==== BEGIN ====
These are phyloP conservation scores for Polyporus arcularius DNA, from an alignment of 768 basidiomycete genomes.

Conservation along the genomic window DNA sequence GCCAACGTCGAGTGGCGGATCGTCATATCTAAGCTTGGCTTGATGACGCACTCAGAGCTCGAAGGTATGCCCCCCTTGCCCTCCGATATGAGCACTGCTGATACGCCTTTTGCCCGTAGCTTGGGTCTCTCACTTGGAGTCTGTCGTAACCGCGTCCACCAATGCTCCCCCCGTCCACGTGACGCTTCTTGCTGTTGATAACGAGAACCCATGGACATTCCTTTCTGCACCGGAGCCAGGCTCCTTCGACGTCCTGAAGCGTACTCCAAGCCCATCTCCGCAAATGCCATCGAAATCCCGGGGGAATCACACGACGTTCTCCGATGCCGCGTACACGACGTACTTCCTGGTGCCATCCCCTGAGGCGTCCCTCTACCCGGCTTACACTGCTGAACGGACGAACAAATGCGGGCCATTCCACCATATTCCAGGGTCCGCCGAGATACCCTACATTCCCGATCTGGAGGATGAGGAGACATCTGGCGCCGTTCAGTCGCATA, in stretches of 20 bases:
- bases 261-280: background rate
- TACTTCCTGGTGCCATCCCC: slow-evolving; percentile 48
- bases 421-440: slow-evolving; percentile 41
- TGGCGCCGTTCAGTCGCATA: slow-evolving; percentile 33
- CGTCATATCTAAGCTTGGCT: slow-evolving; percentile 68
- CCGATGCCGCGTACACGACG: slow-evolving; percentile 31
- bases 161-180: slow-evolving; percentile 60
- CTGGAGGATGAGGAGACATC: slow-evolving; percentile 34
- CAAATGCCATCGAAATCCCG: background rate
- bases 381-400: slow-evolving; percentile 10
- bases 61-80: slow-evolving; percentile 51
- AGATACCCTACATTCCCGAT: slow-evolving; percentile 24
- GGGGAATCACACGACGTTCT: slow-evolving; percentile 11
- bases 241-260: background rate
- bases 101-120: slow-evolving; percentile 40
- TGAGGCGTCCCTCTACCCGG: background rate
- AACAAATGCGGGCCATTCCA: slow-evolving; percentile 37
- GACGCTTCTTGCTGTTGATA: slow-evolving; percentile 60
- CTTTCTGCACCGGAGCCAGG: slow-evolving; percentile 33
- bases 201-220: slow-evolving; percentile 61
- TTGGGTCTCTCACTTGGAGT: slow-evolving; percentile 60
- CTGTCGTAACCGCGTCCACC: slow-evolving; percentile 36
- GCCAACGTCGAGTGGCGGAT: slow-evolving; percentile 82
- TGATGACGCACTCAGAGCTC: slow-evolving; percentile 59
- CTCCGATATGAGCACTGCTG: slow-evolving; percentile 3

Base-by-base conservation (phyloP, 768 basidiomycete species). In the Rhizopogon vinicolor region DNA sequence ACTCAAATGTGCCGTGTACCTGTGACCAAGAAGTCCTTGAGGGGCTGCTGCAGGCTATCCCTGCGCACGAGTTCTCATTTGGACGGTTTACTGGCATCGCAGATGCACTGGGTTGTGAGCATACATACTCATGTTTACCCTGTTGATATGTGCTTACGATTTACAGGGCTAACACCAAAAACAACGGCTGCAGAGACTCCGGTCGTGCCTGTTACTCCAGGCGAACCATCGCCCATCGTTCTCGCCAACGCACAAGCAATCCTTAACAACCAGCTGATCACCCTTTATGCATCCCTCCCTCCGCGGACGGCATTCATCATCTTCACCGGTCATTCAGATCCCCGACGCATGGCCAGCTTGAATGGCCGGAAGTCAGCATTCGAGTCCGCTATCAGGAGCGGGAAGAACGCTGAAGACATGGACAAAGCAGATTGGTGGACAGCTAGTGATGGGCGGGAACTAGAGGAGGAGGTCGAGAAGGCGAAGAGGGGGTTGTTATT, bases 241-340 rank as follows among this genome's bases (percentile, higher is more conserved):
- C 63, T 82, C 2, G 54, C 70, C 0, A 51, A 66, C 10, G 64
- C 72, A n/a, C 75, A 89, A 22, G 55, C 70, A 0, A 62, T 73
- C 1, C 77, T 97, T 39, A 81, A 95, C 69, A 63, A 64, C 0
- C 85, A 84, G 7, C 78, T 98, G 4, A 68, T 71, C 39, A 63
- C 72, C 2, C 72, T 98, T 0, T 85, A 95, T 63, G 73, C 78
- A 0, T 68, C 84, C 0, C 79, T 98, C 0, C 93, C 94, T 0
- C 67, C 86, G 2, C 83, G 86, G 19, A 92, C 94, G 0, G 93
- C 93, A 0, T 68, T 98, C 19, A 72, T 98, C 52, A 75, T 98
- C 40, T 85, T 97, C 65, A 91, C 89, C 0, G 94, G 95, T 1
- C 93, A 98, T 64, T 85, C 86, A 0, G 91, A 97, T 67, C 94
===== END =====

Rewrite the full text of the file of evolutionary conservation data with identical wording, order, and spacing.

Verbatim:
These are phyloP conservation scores for Polyporus arcularius DNA, from an alignment of 768 basidiomycete genomes.

Conservation along the genomic window DNA sequence GCCAACGTCGAGTGGCGGATCGTCATATCTAAGCTTGGCTTGATGACGCACTCAGAGCTCGAAGGTATGCCCCCCTTGCCCTCCGATATGAGCACTGCTGATACGCCTTTTGCCCGTAGCTTGGGTCTCTCACTTGGAGTCTGTCGTAACCGCGTCCACCAATGCTCCCCCCGTCCACGTGACGCTTCTTGCTGTTGATAACGAGAACCCATGGACATTCCTTTCTGCACCGGAGCCAGGCTCCTTCGACGTCCTGAAGCGTACTCCAAGCCCATCTCCGCAAATGCCATCGAAATCCCGGGGGAATCACACGACGTTCTCCGATGCCGCGTACACGACGTACTTCCTGGTGCCATCCCCTGAGGCGTCCCTCTACCCGGCTTACACTGCTGAACGGACGAACAAATGCGGGCCATTCCACCATATTCCAGGGTCCGCCGAGATACCCTACATTCCCGATCTGGAGGATGAGGAGACATCTGGCGCCGTTCAGTCGCATA, in stretches of 20 bases:
- bases 261-280: background rate
- TACTTCCTGGTGCCATCCCC: slow-evolving; percentile 48
- bases 421-440: slow-evolving; percentile 41
- TGGCGCCGTTCAGTCGCATA: slow-evolving; percentile 33
- CGTCATATCTAAGCTTGGCT: slow-evolving; percentile 68
- CCGATGCCGCGTACACGACG: slow-evolving; percentile 31
- bases 161-180: slow-evolving; percentile 60
- CTGGAGGATGAGGAGACATC: slow-evolving; percentile 34
- CAAATGCCATCGAAATCCCG: background rate
- bases 381-400: slow-evolving; percentile 10
- bases 61-80: slow-evolving; percentile 51
- AGATACCCTACATTCCCGAT: slow-evolving; percentile 24
- GGGGAATCACACGACGTTCT: slow-evolving; percentile 11
- bases 241-260: background rate
- bases 101-120: slow-evolving; percentile 40
- TGAGGCGTCCCTCTACCCGG: background rate
- AACAAATGCGGGCCATTCCA: slow-evolving; percentile 37
- GACGCTTCTTGCTGTTGATA: slow-evolving; percentile 60
- CTTTCTGCACCGGAGCCAGG: slow-evolving; percentile 33
- bases 201-220: slow-evolving; percentile 61
- TTGGGTCTCTCACTTGGAGT: slow-evolving; percentile 60
- CTGTCGTAACCGCGTCCACC: slow-evolving; percentile 36
- GCCAACGTCGAGTGGCGGAT: slow-evolving; percentile 82
- TGATGACGCACTCAGAGCTC: slow-evolving; percentile 59
- CTCCGATATGAGCACTGCTG: slow-evolving; percentile 3

Base-by-base conservation (phyloP, 768 basidiomycete species). In the Rhizopogon vinicolor region DNA sequence ACTCAAATGTGCCGTGTACCTGTGACCAAGAAGTCCTTGAGGGGCTGCTGCAGGCTATCCCTGCGCACGAGTTCTCATTTGGACGGTTTACTGGCATCGCAGATGCACTGGGTTGTGAGCATACATACTCATGTTTACCCTGTTGATATGTGCTTACGATTTACAGGGCTAACACCAAAAACAACGGCTGCAGAGACTCCGGTCGTGCCTGTTACTCCAGGCGAACCATCGCCCATCGTTCTCGCCAACGCACAAGCAATCCTTAACAACCAGCTGATCACCCTTTATGCATCCCTCCCTCCGCGGACGGCATTCATCATCTTCACCGGTCATTCAGATCCCCGACGCATGGCCAGCTTGAATGGCCGGAAGTCAGCATTCGAGTCCGCTATCAGGAGCGGGAAGAACGCTGAAGACATGGACAAAGCAGATTGGTGGACAGCTAGTGATGGGCGGGAACTAGAGGAGGAGGTCGAGAAGGCGAAGAGGGGGTTGTTATT, bases 241-340 rank as follows among this genome's bases (percentile, higher is more conserved):
- C 63, T 82, C 2, G 54, C 70, C 0, A 51, A 66, C 10, G 64
- C 72, A n/a, C 75, A 89, A 22, G 55, C 70, A 0, A 62, T 73
- C 1, C 77, T 97, T 39, A 81, A 95, C 69, A 63, A 64, C 0
- C 85, A 84, G 7, C 78, T 98, G 4, A 68, T 71, C 39, A 63
- C 72, C 2, C 72, T 98, T 0, T 85, A 95, T 63, G 73, C 78
- A 0, T 68, C 84, C 0, C 79, T 98, C 0, C 93, C 94, T 0
- C 67, C 86, G 2, C 83, G 86, G 19, A 92, C 94, G 0, G 93
- C 93, A 0, T 68, T 98, C 19, A 72, T 98, C 52, A 75, T 98
- C 40, T 85, T 97, C 65, A 91, C 89, C 0, G 94, G 95, T 1
- C 93, A 98, T 64, T 85, C 86, A 0, G 91, A 97, T 67, C 94